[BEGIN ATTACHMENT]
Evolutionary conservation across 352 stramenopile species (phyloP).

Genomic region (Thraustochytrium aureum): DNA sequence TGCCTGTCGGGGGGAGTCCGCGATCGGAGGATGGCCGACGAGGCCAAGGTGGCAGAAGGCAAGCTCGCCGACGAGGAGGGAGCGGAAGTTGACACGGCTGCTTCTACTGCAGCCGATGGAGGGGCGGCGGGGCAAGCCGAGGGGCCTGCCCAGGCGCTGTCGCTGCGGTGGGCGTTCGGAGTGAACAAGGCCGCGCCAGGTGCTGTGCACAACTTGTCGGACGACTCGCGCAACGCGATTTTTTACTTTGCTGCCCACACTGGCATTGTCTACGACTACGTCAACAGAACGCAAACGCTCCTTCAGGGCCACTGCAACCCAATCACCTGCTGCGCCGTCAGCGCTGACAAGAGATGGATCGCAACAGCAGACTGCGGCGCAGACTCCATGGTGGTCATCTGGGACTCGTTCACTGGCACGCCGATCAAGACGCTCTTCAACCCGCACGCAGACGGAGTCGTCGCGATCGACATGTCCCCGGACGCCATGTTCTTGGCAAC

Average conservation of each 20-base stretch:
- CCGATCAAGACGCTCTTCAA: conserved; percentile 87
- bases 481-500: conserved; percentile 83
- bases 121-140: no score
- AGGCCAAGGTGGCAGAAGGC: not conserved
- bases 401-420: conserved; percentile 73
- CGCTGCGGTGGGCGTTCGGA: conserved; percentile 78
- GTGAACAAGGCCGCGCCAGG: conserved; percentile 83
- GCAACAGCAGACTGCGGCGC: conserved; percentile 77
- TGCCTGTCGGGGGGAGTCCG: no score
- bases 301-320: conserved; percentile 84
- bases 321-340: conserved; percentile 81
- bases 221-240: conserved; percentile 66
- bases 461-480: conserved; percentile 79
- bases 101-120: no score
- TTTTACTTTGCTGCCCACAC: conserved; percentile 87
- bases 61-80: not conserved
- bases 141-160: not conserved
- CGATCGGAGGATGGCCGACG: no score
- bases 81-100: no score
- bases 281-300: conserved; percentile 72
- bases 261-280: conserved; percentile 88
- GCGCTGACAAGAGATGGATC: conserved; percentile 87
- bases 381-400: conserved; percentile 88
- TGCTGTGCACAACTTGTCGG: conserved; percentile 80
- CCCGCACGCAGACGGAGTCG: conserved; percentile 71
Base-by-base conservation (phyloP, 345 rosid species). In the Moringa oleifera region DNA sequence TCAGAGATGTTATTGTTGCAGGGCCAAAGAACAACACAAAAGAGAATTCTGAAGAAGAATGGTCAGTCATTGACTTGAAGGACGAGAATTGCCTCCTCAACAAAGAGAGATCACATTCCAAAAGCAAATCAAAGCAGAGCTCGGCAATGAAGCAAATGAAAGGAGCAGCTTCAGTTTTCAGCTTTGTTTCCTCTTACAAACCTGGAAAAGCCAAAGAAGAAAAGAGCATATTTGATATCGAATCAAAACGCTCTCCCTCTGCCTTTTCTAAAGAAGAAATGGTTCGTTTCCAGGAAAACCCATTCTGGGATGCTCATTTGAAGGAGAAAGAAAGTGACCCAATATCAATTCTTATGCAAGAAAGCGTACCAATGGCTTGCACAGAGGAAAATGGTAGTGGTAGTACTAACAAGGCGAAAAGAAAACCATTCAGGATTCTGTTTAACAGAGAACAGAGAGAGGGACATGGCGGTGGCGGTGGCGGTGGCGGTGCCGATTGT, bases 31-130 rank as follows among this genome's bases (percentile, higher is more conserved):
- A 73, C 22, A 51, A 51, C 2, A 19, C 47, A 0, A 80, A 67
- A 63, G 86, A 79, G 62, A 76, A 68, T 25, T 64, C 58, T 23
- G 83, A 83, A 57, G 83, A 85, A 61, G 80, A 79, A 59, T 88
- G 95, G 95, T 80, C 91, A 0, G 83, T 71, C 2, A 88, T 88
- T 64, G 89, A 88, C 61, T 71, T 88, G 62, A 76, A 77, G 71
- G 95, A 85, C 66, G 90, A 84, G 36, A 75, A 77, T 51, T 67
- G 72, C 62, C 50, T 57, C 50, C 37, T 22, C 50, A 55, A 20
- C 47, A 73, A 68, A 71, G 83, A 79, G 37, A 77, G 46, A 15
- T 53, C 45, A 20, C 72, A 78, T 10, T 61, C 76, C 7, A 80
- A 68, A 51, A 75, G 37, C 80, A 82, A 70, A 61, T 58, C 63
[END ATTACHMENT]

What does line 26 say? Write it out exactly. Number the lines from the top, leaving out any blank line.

- bases 381-400: conserved; percentile 88